Sheriff pinches pennies through reorganization

Jun 17, 2013 By Eric Blom, Staff Writer

"Restructuring" is the theme at the Fremont County Sheriff's Office in its proposed fiscal year 2014 administration and detention center budgets. Sheriff Skip Hornecker presented requests for both sectors of his office at a June hearing June 3 with commissioners.

Staffing changes largely brought the request for the office's administration budget down $36,000 from the year before to $3.6 million. Hornecker asked for $88,000 more for the county lockup. Major personnel costs, such as salary and health insurance cost increases, are still up in the air.

The administration budget covers the enforcement side of Hornecker's office.

Personnel expenses are about $59,000 lower in the proposed budget than in the 2013 fiscal year.

Rather than replace a captain who retired, Hornecker wants to add a position that only would handle non-emergency calls such as conducting vehicle identification number checks and serving court documents. The new position would free up regular deputies to respond to more serious work.

"Their primary job function will be to take those three high frequency, low risk calls off our enforcement personnel," he said.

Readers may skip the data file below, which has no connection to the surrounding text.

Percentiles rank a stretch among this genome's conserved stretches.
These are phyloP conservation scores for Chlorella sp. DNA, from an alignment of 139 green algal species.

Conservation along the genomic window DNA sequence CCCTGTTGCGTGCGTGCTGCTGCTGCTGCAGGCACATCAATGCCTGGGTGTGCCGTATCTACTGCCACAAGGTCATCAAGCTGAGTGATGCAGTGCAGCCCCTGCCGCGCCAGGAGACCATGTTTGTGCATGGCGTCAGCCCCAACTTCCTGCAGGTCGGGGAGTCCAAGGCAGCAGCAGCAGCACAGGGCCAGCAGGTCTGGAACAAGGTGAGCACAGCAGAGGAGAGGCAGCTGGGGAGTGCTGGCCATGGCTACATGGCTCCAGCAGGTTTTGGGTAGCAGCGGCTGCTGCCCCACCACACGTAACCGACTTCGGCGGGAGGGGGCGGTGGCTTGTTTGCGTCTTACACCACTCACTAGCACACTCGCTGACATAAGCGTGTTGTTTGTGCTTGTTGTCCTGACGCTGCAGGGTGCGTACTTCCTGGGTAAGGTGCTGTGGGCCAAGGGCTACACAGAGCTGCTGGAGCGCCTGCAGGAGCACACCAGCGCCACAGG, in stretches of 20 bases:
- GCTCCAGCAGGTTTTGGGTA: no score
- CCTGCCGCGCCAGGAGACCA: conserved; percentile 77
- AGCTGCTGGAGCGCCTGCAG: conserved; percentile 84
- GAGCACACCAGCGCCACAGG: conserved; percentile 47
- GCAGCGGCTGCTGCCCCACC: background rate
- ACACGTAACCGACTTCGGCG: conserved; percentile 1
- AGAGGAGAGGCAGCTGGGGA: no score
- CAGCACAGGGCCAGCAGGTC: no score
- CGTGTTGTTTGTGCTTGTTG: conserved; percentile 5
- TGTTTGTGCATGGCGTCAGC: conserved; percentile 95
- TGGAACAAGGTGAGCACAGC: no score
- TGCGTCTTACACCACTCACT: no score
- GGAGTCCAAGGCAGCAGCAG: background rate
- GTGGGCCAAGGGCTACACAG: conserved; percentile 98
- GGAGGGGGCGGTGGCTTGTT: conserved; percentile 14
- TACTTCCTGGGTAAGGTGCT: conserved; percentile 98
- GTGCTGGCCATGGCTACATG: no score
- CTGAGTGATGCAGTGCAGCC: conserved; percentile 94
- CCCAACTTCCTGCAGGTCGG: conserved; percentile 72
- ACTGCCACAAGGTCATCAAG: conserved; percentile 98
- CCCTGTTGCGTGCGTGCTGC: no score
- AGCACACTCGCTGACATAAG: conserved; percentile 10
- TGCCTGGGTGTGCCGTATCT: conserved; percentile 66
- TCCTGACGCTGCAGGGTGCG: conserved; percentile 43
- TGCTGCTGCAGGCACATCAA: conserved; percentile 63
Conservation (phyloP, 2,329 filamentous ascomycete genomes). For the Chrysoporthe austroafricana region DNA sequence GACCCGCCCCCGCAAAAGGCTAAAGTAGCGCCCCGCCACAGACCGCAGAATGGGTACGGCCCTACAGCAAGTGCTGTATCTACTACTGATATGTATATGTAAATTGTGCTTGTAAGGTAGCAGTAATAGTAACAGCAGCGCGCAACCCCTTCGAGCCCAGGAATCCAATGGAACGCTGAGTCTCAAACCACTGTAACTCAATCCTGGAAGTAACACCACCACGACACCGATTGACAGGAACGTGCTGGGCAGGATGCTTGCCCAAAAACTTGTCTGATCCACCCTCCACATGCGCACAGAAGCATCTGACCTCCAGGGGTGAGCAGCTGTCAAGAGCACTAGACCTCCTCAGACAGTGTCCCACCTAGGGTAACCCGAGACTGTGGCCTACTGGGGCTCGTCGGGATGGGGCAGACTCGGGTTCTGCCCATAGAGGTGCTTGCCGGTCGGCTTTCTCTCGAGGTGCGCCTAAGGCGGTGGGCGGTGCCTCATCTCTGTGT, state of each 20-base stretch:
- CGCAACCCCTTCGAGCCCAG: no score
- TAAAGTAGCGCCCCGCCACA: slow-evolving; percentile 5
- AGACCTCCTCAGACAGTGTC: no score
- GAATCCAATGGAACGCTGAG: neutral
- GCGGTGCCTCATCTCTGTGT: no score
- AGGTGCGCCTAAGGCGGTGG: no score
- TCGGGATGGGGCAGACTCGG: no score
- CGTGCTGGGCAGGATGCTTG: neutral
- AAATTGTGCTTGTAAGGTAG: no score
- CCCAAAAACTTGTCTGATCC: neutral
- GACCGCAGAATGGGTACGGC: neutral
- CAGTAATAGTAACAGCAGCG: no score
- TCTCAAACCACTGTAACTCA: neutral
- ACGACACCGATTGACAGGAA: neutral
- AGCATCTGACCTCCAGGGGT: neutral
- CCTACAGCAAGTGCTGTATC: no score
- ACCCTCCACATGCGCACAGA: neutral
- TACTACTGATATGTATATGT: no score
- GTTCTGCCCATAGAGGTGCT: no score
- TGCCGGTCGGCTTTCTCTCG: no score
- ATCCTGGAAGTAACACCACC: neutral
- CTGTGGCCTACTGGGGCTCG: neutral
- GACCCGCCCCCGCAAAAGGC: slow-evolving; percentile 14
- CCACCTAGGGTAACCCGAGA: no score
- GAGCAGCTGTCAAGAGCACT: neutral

Hornecker would like salary increases for his staff but is waiting for a decision from the commissioners before including them, he said in his proposal.

The request does include a $2,500 raise for the sheriff in accordance with a 2010 commission resolution that scheduled raises for elected officials every four years.

Those figures could change, however, pending the commission's decisions about staff raises. The county board also has yet to decide how to pay for a 15 percent increase in the cost of health insurance. Answering that question could involve departments paying more.

County jail

Mitigating liability drove the requested increase for the detention center, Hornecker said. He cited a recent lawsuit against his agency by a prisoner as a reason to improve medical services at the facility.

"We are currently facing a claim that's based around a medical issue," he said.

He would like to fill a nursing position that has been vacant. Hornecker said the former employee handled mental health issues, but he could not fill the position with a similarly qualified person at the same salary.

So, he left the job unfilled and used the funds to contract for mental health services.

The upcoming year's budget would continue to contract for $80,000 of those services but also keep open the vacant position, Hornecker said. He would seek a nurse without the extra background in psychological issues.

"You're actually adding another personnel," Stephanie Kessler said.

The sheriff said having only two medical personnel working at the detention center "is lessening the time they're having to keep their charts up."

The Commission will continue discussions through June and propose a budget on June 30. The county board plans to hold a public hearing on the budget July 8 and will finalize the financial plan July 9.

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